A senior Johnson & Johnson marketer insisted the company had “nothing to hide” as it battles intensified claims of possible asbestos contamination in its baby powders.
Referring to the recent accusations, Sophie Rasmussen, senior marketing director, baby care EMEA, at the FMCG company, commented: “Our approach has been the best approach during a crisis: transparency.”
Rasmussen was speaking at a Havas Meaningful Brands event in London.
Saying that the brand prides itself on “giving babies the best start in life,” Rasmussen said it had shared “all the data it owns on its website,” in order for the public to form its own opinion on the product. She insisted that, despite the accusations, “the facts say it’s safe and cancer free” but that “proactive communication and transparency has been the best choice.”
The pharma and baby products’ company’s share price fell 1.4% yesterday after it revealed in its annual report on Wednesday it had received subpoenas from the US Justice Department and SEC regarding its talc products.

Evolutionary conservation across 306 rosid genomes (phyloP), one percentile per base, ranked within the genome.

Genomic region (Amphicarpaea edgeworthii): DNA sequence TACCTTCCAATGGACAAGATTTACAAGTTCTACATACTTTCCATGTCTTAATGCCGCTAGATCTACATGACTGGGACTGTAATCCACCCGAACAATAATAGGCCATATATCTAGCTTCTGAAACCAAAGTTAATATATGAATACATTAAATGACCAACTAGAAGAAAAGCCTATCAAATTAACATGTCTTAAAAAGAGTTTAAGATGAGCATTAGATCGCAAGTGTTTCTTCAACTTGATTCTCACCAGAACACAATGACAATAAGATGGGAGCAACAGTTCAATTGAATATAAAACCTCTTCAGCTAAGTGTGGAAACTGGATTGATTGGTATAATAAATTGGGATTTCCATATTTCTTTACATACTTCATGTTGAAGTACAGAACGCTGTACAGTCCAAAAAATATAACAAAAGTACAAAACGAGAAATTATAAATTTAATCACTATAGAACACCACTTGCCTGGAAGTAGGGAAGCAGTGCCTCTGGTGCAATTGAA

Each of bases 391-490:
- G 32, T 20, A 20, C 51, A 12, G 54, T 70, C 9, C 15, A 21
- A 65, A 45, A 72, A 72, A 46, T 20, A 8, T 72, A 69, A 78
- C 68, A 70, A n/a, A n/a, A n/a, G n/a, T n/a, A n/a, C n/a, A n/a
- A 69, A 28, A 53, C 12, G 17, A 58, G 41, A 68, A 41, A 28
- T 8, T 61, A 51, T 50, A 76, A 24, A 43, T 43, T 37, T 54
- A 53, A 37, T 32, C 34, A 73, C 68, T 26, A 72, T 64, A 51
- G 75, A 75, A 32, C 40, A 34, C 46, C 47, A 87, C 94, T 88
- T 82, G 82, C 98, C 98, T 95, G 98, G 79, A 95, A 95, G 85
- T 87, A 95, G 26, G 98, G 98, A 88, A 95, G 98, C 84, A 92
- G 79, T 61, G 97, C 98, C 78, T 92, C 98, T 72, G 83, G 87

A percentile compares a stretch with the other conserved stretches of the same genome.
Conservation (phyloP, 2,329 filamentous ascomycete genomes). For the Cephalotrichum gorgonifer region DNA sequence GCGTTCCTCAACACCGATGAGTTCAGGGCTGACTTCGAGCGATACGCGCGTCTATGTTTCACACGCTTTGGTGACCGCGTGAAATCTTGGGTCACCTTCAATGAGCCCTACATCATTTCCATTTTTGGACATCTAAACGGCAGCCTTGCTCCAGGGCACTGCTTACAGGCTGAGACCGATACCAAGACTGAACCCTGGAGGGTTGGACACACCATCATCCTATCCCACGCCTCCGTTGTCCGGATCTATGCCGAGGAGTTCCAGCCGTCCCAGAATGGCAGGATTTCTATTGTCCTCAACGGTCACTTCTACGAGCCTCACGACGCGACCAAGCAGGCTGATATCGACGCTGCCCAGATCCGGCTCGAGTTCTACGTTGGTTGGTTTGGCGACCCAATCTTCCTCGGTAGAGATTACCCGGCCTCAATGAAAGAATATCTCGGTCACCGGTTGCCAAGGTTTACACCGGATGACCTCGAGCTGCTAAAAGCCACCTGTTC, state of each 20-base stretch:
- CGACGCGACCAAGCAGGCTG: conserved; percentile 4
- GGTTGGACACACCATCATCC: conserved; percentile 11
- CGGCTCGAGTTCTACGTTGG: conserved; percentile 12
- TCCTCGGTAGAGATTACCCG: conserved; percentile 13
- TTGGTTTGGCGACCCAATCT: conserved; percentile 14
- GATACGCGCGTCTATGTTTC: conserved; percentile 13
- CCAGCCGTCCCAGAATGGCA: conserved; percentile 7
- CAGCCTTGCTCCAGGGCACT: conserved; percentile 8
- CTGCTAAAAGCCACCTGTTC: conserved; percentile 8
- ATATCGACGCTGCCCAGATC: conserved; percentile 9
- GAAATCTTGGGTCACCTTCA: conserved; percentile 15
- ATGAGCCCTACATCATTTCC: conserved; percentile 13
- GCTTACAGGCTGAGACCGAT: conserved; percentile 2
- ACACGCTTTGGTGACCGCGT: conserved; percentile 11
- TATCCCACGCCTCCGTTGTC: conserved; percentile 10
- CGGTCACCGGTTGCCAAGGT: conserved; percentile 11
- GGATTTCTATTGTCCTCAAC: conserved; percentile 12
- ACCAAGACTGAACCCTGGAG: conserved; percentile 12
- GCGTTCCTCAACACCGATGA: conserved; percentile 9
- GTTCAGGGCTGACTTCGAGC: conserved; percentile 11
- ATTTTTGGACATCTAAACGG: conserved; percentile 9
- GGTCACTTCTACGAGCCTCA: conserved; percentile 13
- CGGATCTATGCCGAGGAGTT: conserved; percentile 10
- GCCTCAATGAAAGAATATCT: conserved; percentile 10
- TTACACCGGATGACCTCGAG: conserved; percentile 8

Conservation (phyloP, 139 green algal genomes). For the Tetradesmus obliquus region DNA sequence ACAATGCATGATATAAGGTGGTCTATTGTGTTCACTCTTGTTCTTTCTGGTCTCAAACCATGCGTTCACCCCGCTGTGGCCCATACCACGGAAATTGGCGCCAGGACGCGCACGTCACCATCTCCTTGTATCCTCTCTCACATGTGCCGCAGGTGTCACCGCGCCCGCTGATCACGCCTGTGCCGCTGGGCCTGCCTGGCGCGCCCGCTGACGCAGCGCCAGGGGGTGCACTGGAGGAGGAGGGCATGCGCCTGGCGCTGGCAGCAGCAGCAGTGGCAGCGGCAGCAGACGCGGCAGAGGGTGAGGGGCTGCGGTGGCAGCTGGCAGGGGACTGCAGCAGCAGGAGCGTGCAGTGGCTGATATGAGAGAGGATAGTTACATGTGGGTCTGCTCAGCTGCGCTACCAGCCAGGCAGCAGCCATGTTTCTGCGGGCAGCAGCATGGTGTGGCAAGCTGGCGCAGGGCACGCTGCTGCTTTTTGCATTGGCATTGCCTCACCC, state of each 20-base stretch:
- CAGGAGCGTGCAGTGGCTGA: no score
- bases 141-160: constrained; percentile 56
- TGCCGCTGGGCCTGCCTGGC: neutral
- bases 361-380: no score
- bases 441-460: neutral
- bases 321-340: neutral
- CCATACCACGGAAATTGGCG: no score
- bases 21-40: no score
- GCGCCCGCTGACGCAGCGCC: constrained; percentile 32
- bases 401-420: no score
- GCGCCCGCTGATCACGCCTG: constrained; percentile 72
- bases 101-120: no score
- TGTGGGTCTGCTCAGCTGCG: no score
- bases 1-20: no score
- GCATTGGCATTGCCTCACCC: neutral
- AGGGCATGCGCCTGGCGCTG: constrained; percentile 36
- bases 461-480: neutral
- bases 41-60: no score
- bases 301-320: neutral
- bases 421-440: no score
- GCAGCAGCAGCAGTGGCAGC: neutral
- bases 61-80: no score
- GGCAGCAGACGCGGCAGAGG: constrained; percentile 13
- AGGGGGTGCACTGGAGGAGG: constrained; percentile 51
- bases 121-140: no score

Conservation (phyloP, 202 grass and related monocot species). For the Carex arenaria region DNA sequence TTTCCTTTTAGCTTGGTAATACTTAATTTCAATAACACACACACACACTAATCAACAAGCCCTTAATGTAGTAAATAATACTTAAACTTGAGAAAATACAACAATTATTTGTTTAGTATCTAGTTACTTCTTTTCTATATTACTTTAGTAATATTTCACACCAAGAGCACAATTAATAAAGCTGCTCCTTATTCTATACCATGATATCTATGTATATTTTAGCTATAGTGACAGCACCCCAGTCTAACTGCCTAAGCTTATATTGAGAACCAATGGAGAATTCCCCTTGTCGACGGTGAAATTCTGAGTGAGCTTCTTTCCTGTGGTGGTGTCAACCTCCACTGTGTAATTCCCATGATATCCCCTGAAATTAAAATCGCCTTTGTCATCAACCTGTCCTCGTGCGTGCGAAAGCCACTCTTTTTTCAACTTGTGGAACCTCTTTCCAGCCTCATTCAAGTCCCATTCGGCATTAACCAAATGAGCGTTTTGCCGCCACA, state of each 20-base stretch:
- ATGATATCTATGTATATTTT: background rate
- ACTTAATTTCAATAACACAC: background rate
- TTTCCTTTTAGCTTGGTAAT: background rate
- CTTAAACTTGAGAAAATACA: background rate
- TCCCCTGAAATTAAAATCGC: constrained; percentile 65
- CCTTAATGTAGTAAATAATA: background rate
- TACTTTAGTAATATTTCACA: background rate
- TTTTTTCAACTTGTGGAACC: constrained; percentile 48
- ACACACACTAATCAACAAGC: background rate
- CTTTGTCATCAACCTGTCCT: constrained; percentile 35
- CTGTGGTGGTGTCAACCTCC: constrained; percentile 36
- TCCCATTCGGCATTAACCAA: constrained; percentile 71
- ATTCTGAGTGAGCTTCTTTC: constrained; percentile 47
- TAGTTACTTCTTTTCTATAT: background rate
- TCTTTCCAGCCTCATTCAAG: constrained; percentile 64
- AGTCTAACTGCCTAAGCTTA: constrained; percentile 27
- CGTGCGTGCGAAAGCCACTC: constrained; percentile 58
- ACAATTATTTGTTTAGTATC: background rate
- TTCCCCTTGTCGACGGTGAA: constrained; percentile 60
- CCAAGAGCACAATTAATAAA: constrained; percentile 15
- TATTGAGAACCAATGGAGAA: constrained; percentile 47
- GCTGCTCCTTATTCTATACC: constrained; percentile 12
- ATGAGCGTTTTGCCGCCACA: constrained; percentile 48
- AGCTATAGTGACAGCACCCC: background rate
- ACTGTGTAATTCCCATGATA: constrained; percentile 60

Johnson & Johnson is also facing multiple separate lawsuits claiming that talcum powder causes ovarian cancer.
“We are about giving babies the best start in life. We are in line with that and have nothing to hide,” she added.
Earlier at the event, Rasmussen revealed the brand had a 75-year-old “Credo” document – a statement of beliefs – that drove “a lot of the business decisions they make,” including how they are approaching this scandal.
Also speaking at the event was senior lecturer at Anglia Ruskin University, Dr Elisa Alt.
Alt questioned how brands can inform consumers meaningfully when “facts are really questioned” in the current climate.
It has become increasingly difficult for brands to rely on facts in an era where Donald Trump and his “supporters frame facts as fake,” Alt said.
This story first appeared on campaignlive.co.uk.